Spinning the Web Part 4: CyberStudio
If you read earlier sections of this series (which began in TidBITS-384), you know the ins and outs of text-oriented Web publishing tools as well as low-end visual tools that work much like simple word processors. Both types work well for certain tasks, but neither type is the cat’s pajamas for Web publishing. Today we’ll look at CyberStudio 1.1 from GoLive Systems, a hot new release that draws its strengths from the text and the visual camps, plus adds high-end features.
Puppy Love — Here at TidBITS, we sometimes use the phrase "demos well." That means a product sounds wonderful and looks great initially, but may have flaws that reveal themselves once we try it at home. With its elegant, attractive interface and multiplicity of key features, CyberStudio decidedly demos well.
CyberStudio also makes a great first impression. The ReadMe file says where, exactly, all parts of CyberStudio will end up when installed. The printed manual is attractive and professional, unlike most cobbled-together manuals found in this hurry-up-and-ship era. The section that covers CyberStudio’s color palettes (RGB, Apple, CMYK, 216-Web-safe, and more) is printed in color on glossy paper, and the shipping package includes a card noting major incompatibilities. (Irv at CyberStudio tech support said some people run RAM Doubler without problems, but others must turn it off to use CyberStudio. Running CyberStudio with Adobe Type Reunion results in CyberStudio pop-up menus appearing with many garbage characters.)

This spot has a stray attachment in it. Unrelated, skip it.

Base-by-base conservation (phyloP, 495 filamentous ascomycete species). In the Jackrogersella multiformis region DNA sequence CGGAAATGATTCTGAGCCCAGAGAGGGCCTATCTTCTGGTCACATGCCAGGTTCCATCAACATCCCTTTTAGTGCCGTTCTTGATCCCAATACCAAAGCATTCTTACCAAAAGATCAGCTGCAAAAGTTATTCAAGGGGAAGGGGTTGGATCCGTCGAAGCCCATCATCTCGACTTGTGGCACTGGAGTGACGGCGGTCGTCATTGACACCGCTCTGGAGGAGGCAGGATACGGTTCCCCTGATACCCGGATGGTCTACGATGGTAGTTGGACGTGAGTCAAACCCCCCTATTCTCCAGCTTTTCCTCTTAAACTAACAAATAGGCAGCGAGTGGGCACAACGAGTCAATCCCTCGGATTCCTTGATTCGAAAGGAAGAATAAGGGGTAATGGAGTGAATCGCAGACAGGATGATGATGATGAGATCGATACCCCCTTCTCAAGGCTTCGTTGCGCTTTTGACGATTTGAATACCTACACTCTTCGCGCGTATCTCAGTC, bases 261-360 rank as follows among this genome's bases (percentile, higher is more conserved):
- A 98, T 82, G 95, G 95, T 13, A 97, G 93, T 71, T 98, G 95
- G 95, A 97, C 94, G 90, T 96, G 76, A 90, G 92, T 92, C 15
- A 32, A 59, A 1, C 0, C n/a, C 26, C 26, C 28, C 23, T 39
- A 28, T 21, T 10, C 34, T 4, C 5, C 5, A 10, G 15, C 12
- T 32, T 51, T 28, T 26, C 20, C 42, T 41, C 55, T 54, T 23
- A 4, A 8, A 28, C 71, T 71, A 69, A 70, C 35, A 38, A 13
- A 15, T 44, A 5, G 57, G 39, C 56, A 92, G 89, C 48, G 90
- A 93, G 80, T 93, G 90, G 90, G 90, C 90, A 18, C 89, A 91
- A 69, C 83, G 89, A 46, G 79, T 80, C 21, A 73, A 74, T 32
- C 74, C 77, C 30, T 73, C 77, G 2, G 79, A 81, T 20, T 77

Launching CyberStudio brings up a tabbed document window with the Layout tab active. In the lower right corner, there’s a pop-up menu for matching the window size to a few common browser widths. Other tabs switch the window to other views. Above the document window sits a closable basic toolbar. A tabbed palette (called Palette) holds icons representing items you might want to add to a page or site, such as a table or META tag. There’s also an Inspector palette, which is used to customize items dragged in from the Palette.